Beccy Cole And Libby O'Donovan
Beccy Cole And Libby O’Donovan On Tour

“I’m gay. I’m queer. I’m lesbian. I’m all the things you need me to be”, says country music singer-songwriter Beccy Cole.

Speaking from her hometown in Adelaide while on tour for her new album, Sweet Rebecca, and on the line with her fiancé, cabaret singer and songwriter Libby O’Donovan, who was also on tour promoting her group show, The Lennon and McCartney Songbook in Melbourne, they spoke to Brigitte Lewis about walking like a dyke, music, human rights and touring together with an all-female all lesbian band.

As lesbian women performing at their first Olivia cruise (where lesbians go to cruise the seas and each other) back in 2015, Beccy says, “I thought I was actually going to explode with happiness. I thought my heart was going to beat out of my chest because I realised how long I had denied myself this incredibly empowering experience of playing to a room full of women who are exactly like me. I had run from those women for so long.”

With a characteristic laugh and comedic flair, her audiences love her for, she quips, “I didn’t know whether to hug them or kiss them or take them all to bed.”

Beccy and Libby’s chemistry is palpable, even over the phone and across states. Beccy says, “We make each other laugh every day. If you’ve got humour with someone it’s a beautiful thing, we’re like-minded in so many ways, we both love making music together and we get to go home together, which is the cool part.”

On Libby’s 40th birthday after 4 years together, Beccy surprised her with a marriage proposal in front of their parents, who are both priests, and their children. When asked if they’ve set a date, Beccy explains, “what we really want is to be married in Australia because we feel quintessentially Australian so we’re waiting for the Government to get their act together.”

“As we tour around Australia we’ve had 100% support,” says Libby, and Beccy adds that so many people come up to them after their shows and say, “I’m so sorry, I feel really embarrassed that I’m allowed to get married and you’re not.”

Libby who is an ambassador for Wear it With Pride, a campaign celebrating same-sex law reform, says “some people ask why I’m banging on about marriage equality and as a mother I have to say to my daughter all the time that I’m not allowed to get married. And if she’s growing up in a country where her mother is basically a second class citizen because she’s not allowed to marry” then that has to change.“It will not ruin the sanctity of marriage or the constitution of Australia.”

Beccy sings on her latest album Sweet Rebecca, “I even love you more than ice cream – I wish they’d let me marry you.” As well as singing a song called ‘poster girl’ (also the title of her autobiography) about a fan who ripped her poster off the wall after hearing that she performed for the troops in Iraq. While, Libby who has been out since she’s 19, explains that she laughs out loud, ‘song for sexy straight with lyrics like “number one I want to wake up with my hand on your thigh, number two I want to know you stayed the whole night” is about offering a community service to women who have never been with women before and want to experience it just for a night. Another favourite, her newest single, ‘silverfox’ is a “homage to your bestie and the importance of female friends who give you a shoulder to cry on, the wine to drink and a bed to lie down on.”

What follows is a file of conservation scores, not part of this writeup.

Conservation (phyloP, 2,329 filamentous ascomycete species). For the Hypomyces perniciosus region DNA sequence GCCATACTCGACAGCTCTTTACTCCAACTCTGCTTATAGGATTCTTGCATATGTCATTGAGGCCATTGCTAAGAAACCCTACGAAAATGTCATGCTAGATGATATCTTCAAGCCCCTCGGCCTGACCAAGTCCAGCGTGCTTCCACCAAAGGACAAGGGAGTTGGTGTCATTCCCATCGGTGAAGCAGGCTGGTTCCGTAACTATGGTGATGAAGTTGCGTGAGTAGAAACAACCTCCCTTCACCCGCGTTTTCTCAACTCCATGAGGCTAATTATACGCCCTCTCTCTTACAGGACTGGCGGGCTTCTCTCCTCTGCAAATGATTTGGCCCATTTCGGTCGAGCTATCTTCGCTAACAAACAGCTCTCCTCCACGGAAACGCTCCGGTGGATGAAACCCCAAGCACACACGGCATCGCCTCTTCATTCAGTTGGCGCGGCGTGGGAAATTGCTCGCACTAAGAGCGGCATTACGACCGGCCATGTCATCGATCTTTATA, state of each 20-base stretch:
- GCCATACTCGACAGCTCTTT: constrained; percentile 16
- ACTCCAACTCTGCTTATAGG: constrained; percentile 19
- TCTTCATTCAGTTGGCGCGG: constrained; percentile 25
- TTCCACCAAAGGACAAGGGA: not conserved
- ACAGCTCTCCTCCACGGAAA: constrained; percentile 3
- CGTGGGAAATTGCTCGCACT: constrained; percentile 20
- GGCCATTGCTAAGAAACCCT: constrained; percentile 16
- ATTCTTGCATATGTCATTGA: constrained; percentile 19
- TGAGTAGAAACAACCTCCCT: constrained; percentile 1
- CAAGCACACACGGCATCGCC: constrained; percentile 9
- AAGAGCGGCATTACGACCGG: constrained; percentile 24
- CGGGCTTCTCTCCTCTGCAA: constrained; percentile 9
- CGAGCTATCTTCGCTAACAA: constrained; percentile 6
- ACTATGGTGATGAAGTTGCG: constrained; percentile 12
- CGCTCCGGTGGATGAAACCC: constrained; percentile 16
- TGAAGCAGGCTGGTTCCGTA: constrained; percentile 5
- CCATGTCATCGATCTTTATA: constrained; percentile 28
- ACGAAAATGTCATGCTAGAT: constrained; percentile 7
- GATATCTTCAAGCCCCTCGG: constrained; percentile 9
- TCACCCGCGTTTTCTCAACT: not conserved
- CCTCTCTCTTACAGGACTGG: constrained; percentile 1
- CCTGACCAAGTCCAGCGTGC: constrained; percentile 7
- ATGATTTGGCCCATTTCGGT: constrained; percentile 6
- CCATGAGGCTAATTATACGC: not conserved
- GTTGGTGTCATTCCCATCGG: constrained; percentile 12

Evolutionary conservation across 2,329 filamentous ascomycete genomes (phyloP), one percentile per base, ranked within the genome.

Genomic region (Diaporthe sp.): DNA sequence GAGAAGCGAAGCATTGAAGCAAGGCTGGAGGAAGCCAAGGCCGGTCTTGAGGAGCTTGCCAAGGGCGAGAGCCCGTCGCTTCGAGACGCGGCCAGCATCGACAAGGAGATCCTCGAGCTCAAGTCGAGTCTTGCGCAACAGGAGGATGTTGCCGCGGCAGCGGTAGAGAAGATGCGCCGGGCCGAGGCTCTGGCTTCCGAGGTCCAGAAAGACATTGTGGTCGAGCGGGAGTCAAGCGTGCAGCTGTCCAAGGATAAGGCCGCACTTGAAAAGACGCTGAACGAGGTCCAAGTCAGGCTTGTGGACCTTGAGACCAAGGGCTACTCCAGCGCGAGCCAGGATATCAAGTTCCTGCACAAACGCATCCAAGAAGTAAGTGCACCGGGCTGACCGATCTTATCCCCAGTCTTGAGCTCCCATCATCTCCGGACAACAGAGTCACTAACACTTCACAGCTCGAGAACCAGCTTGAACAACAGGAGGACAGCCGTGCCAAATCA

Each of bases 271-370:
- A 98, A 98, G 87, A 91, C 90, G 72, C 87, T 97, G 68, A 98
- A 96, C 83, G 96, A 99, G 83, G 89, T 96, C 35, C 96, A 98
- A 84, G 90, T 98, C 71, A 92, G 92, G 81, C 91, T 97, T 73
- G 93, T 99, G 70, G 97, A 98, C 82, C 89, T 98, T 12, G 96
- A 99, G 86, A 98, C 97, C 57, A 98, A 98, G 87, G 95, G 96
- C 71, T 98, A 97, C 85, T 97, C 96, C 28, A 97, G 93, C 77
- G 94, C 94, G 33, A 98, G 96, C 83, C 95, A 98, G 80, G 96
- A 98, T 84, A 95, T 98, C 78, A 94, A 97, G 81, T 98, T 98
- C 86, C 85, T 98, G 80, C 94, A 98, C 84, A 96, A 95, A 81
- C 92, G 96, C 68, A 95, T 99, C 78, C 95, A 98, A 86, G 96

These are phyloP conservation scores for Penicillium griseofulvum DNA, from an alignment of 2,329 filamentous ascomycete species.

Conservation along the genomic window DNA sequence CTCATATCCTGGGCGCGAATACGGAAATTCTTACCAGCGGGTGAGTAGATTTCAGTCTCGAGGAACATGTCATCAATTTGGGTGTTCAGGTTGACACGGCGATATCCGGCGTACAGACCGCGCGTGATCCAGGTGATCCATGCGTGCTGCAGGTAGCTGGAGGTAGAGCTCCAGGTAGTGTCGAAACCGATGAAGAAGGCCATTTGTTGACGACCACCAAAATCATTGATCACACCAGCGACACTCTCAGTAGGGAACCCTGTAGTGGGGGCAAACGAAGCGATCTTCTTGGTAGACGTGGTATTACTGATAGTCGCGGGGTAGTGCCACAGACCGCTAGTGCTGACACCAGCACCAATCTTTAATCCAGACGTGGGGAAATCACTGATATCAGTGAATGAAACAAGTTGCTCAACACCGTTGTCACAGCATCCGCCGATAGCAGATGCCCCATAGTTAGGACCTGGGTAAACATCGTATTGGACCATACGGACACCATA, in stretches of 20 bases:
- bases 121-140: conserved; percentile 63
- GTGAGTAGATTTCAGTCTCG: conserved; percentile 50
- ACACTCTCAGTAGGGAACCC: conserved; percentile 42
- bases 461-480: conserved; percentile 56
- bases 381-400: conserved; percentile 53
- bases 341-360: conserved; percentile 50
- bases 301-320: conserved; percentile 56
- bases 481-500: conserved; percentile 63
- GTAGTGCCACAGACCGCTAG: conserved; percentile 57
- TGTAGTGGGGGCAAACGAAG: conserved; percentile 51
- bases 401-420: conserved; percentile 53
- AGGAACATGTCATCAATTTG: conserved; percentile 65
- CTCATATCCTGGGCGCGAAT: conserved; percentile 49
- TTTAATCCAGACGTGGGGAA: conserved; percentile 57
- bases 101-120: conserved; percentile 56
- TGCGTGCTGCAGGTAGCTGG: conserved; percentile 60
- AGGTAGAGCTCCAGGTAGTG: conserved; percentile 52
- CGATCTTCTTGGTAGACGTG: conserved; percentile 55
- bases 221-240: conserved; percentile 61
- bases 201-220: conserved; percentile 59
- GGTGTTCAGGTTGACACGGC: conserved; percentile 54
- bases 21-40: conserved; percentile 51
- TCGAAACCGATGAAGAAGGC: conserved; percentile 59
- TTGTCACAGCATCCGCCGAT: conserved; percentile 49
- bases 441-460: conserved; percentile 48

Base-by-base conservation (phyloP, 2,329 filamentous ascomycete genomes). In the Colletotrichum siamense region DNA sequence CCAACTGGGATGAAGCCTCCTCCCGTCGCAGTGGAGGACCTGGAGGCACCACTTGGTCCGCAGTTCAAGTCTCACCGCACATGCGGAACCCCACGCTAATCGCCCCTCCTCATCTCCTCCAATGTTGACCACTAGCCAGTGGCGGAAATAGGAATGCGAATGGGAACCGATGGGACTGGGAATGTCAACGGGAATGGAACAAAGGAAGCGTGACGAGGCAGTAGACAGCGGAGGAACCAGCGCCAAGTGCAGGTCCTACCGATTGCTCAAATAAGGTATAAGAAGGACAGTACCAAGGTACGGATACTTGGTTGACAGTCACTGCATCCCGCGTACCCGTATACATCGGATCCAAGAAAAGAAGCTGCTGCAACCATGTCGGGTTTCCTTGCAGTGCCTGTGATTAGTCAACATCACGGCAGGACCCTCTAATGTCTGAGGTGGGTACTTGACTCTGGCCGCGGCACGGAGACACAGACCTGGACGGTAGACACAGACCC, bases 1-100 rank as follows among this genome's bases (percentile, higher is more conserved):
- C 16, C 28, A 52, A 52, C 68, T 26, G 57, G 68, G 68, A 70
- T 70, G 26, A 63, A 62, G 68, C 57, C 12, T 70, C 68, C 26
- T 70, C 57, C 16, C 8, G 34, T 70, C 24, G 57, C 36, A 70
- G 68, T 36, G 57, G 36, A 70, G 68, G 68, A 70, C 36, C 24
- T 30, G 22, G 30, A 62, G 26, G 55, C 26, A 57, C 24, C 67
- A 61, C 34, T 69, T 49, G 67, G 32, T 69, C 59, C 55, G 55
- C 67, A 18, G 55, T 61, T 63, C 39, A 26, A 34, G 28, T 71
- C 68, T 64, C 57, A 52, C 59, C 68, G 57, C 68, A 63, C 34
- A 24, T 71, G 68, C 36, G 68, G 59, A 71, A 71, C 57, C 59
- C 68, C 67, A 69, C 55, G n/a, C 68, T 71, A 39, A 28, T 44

When pushed as to the political aspect of some of their respective songs and their on-stage banter, Libby says, “we’re more personal and we connect to the audience in that way…it’s almost like a comedy act…we believe in basic human rights – it’s about equality – in that sense I’m really proud to be vocal about that – it’s a really simple thing – let people who love each other marry each other.” So it seems the personal is political, and what could be more true, more real than that kind of songwriting and performance. That, and song lyrics like,“I live in bum crack, bum crack, that’s my town” which is the final track on Beccy’s latest offering.

LOTL Cover with Beccy Cole and Libby O'DonovanBeccy doesn’t want to be known as “lesbian singer Beccy Cole” and would rather be, Australian singer-songwriter Beccy Cole but says, “I will call myself whatever people need to hear to understand where I am.” And she’s often out touring in rural Australia where she considers it a very important role “to be explaining just by being who I am.There’s always a smattering of queer-identified people or people who have a gay auntie that come up to us and say thank you. I always feel really proud. If I can make people feel they belong then I’m really happy.

As the years have gone by, I’m far more me on stage. I was deeply closeted. I was playing this character of this woman who couldn’t get a bloke and I thought that was hilarious because the real me doesn’t want a bloke. I’m not pretending anymore. Prior to coming out, I kept having all these a-ha moments, that’s because you’re gay, that’s because you’re a great big raging lesbian that you had those feelings and I denied that about myself for a long time because it didn’t fit with the public persona or it didn’t fit with the description of what an Australian country singer is supposed to be like so I kept ignoring the very, very obvious signs, like being good at softball,” she says with a giggle.

On the Olivia cruise, “the thing that stood out for me was the kind of stuff you get asked when you’re with another woman – the number of times someone has asked,‘are you two sisters?’ – on the cruise, it’s already clear, you’re in the majority.”

As they say, “there’s something really empowering about out women on stage.”


This article appears in the May/June 2016 issue of LOTL.